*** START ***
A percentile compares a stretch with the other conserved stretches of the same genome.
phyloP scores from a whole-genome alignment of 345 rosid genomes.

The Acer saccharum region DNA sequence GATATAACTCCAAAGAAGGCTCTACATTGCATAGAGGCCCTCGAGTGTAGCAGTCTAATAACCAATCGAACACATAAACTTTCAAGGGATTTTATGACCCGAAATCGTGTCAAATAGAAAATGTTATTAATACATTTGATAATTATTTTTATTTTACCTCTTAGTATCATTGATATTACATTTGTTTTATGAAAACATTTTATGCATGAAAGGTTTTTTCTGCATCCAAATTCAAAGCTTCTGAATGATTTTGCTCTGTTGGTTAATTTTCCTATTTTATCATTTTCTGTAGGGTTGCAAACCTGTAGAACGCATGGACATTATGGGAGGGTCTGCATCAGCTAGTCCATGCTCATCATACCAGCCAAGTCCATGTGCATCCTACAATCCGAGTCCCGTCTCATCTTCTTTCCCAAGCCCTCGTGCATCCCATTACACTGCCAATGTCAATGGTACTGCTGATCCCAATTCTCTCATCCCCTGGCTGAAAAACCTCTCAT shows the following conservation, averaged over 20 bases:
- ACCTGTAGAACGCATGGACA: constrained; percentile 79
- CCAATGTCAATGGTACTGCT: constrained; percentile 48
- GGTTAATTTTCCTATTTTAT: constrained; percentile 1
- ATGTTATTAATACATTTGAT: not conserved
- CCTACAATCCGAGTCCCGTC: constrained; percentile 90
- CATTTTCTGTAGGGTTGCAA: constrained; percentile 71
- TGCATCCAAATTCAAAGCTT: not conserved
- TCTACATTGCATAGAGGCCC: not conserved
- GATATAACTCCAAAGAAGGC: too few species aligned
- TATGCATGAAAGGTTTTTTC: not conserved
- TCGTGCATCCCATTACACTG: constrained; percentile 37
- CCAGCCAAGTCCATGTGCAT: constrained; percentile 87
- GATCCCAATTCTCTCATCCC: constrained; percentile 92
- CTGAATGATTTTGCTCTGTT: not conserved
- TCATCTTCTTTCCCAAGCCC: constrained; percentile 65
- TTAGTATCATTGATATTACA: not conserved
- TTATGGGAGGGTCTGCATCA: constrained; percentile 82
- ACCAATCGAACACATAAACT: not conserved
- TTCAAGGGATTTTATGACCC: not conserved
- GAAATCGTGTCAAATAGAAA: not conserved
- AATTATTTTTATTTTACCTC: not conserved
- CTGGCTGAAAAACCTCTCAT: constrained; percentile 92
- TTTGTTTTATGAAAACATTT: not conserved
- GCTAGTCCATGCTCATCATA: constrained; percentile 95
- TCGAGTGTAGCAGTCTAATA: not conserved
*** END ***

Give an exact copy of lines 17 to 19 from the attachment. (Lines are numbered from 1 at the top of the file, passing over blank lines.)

- CTGAATGATTTTGCTCTGTT: not conserved
- TCATCTTCTTTCCCAAGCCC: constrained; percentile 65
- TTAGTATCATTGATATTACA: not conserved